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As Trade Talks Begin Grain Markets Find Support

Published on: 12:28PM Jan 31, 2019

Good Morning from Allendale, Inc. with the early morning commentary for January 31, 2019.

Grain markets pushed higher from a brutal cold spell in the U.S. Midwest that halted grain movement on most roads and rivers, underpinning cash markets. Hog slaughterhouses and grain elevators shut down as the coldest temperatures in years gripped the region.

Livestock Outlooks will be released this afternoon at 2:00 PM CST by Rich Nelson and Ryan Ettner. If you missed yesterday's grain outlooks, the recording will be available today to all who are registered. You can still register for the grain and livestock outlooks by calling 800-262-7538.

Another round of U.S.-China talks began yesterday, aimed at making progress on resolving the on-going trade war while deep differences remain between both countries over Chinese practices on intellectual property and technology transfer. But details of the closed-door talks were limited, with official statements seen as unlikely before they conclude this afternoon.

Temperatures in the Northern Plains and Great Lakes plunged to as low as minus 42 Fahrenheit (41 degree Celsius), making parts of the Midwest colder than the South Pole.

USDA’s Foreign Agricultural Service (FAS) will implement the following schedule to bring weekly reporting up to date:

• The report for the week ending December 20, 2018 will be published Thursday, January 31, 2019.
• The report for the week ending December 27, 2018, will be published February 7, 2019.
• The report for the week ending January 3, 2019, which will include the marketing year changeover figures for hides and skins,                      wet blues, pork and beef, will be published February 14, 2019.
• A combined report for the weeks ending January 10- February 14, 2019, will be published on February 22, 2019.

The Export Sales report being released on Feb 22 will only include total sales numbers for the combined 6-week period listed above, the market will have to wait another four weeks until actual sales and commitment levels are known and up-to-date.

Australia's west coast is facing hot, dry weather over the next three months, the country's bureau of meteorology said, significantly reducing the outlook for wheat production this year.  There is only a 20 percent chance the state of Western Australia will receive average rainfall between Feb. 1 and April 30, said Australia's Bureau of Meteorology.  There is also a 70 percent chance that the majority of Australia will experience above average temperatures over the coming three months, the bureau said.  (Reuters)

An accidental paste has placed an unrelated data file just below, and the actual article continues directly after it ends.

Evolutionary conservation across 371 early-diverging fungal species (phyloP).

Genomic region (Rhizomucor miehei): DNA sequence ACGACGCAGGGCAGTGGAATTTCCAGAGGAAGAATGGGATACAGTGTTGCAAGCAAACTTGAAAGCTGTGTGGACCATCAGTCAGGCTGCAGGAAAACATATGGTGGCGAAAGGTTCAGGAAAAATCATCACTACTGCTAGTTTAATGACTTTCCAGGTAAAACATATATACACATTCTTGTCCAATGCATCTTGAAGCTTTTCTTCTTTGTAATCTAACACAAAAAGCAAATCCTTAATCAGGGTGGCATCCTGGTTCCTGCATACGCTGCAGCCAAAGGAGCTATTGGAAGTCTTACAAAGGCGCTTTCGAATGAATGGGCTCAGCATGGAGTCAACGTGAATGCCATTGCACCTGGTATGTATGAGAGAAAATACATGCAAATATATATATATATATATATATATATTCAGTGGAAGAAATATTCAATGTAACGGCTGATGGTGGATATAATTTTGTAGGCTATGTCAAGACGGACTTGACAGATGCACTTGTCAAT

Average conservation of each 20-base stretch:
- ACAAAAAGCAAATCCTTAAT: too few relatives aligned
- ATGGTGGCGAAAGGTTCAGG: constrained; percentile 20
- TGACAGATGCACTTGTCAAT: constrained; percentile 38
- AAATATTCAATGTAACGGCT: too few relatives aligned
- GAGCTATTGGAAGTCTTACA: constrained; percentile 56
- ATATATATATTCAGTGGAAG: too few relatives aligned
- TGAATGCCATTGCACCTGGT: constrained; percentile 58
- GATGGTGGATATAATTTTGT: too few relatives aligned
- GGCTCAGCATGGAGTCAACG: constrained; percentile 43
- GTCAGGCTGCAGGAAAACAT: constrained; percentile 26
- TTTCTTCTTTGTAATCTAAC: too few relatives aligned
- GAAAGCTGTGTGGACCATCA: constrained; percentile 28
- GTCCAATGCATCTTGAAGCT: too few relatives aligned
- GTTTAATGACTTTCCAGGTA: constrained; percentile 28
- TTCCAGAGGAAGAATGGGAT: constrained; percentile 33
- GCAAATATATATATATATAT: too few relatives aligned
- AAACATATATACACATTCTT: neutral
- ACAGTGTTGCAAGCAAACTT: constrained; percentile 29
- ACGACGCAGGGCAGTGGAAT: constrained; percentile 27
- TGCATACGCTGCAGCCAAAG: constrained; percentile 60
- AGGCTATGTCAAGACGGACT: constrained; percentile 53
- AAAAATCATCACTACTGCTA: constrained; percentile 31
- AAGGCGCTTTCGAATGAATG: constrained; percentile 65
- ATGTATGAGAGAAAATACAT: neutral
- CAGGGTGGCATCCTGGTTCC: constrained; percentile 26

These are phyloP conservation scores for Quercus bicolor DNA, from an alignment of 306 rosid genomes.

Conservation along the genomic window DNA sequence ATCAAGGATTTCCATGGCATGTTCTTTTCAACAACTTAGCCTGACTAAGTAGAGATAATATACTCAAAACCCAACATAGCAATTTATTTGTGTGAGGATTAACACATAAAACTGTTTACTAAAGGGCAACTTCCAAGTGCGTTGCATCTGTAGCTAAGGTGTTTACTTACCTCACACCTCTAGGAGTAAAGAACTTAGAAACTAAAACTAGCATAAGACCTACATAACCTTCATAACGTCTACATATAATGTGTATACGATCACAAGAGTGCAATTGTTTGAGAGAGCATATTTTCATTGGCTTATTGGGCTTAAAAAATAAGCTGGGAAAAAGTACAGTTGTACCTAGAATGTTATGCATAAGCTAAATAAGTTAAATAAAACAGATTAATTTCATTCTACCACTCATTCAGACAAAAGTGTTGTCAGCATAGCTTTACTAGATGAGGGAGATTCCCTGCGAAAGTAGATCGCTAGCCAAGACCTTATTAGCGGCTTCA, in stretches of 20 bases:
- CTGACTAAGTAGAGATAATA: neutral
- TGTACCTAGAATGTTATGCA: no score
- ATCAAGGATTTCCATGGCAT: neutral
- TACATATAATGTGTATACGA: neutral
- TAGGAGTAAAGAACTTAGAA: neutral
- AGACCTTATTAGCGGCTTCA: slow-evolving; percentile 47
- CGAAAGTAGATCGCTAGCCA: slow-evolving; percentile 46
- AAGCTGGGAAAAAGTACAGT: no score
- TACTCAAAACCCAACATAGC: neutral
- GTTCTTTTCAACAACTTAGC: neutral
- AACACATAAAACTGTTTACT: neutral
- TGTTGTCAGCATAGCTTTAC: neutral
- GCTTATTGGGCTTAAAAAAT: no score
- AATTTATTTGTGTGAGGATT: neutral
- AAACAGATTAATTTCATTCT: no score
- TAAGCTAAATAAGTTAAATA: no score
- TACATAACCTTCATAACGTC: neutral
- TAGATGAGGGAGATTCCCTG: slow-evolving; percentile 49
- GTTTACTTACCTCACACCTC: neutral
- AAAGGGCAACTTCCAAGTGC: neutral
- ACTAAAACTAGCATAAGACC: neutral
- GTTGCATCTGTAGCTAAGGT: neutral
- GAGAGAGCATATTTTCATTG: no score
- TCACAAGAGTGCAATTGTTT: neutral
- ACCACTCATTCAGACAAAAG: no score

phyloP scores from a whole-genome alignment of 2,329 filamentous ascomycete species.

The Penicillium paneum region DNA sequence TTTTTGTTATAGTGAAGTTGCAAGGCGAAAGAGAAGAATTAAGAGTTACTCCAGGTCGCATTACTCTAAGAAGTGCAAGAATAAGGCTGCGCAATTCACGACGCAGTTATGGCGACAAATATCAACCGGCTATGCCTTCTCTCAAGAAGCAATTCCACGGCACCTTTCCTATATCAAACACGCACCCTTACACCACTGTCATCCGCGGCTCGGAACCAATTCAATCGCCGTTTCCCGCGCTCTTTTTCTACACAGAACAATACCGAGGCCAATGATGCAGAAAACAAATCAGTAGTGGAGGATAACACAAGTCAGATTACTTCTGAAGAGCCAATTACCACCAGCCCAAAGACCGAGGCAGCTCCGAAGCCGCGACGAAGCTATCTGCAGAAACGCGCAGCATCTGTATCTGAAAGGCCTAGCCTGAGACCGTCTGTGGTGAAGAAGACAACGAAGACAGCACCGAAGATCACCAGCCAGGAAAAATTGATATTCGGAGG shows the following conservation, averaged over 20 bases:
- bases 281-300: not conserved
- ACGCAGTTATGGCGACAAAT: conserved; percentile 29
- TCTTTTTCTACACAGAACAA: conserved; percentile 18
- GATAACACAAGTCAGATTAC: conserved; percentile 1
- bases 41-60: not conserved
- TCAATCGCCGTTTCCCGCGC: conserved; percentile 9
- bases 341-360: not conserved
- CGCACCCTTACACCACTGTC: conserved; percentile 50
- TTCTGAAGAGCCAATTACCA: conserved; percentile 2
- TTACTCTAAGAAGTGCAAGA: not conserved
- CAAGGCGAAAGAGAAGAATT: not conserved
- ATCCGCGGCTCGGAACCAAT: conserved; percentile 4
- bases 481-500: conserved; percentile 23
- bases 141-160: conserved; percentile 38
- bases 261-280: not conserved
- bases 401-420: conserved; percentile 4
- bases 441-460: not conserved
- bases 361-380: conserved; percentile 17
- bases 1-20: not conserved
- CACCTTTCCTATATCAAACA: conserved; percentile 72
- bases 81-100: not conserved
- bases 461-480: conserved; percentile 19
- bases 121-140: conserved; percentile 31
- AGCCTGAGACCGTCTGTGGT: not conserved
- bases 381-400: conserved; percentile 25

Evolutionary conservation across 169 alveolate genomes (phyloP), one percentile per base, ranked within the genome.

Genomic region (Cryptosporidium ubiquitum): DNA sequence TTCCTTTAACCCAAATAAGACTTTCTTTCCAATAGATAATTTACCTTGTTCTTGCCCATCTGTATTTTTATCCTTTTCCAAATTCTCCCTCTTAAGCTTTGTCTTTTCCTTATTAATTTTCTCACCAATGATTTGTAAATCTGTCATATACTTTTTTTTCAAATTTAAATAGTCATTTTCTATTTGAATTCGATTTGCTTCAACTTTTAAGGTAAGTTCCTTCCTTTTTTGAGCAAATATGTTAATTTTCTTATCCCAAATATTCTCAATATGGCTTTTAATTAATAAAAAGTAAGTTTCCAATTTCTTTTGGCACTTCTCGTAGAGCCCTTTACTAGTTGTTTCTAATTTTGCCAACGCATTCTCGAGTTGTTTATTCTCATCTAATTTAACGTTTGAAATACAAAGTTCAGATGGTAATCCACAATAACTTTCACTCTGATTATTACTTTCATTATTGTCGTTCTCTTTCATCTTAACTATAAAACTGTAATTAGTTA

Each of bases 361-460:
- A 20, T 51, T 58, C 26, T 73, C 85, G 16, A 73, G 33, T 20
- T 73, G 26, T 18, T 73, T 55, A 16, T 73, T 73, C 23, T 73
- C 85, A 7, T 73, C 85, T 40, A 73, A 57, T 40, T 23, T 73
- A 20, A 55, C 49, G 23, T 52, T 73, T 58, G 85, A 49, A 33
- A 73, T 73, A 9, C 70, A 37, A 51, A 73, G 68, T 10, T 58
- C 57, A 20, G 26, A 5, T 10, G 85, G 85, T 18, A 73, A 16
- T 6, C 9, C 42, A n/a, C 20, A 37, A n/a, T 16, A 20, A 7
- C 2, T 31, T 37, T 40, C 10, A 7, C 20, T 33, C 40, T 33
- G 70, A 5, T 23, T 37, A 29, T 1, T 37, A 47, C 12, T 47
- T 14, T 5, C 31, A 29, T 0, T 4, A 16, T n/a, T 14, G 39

Brazil soybean farmers have started to pause sales while harvesting and betting on improved prices ahead due to output losses seen throughout the country.  Farmers already have sold about 50% of production, as many sales were made in the second half of last year during strong Chinese buying from the start of the U.S. – China trade war.

Egypt supply ministry said it has enough strategic wheat reserves to cover more than five months of demand.  This was announced just a day after Egypt purchased 360,000 tonnes of French and Romanian wheat in an international tender.

Brazil will finish building a key agricultural highway (BR-163) and another small stretch of roadway connecting it to the river port of Miritituba by the end of this year, said Infrastructure Minister Tarcisio Freitas.  Agriculture Minister Tereza Cristina Dias, speaking alongside Freitas, said Mato Grosso's grain production is estimated at 63.4 million tonnes this year, with BR-163 serving as the main artery delivering it to ports in the north.

China continues to battle the fast spreading epidemic of African swine fever. The disease has now reached 24 of its provinces and led to the culling of more than 900,000 pigs.  China's government encouraged pig farmers to quickly replenish their herds and said it would buy more pork for its reserves as it sought to curb price rises later in the year.  "But I expect that to change around the second quarter, when we'll see a shortage of domestic supply in China" said Danish Crown Chief Executive Jais Valeur.

The USDA estimated the U.S. hog slaughter yesterday at 261,000 (466,000 hogs last week, 464,000 hogs last year on this day).

The Fed Cattle Exchange had no sales of cash cattle yesterday with 1,684 head offered among 10 separate lots.  Packers bid from $121.75 - $122.50 but nothing was accepted.

Dressed Beef Values were mixed with choice down 0.08 and select up 0.43. The CME feeder index is 142.99. Pork cut-out values were down 1.70.

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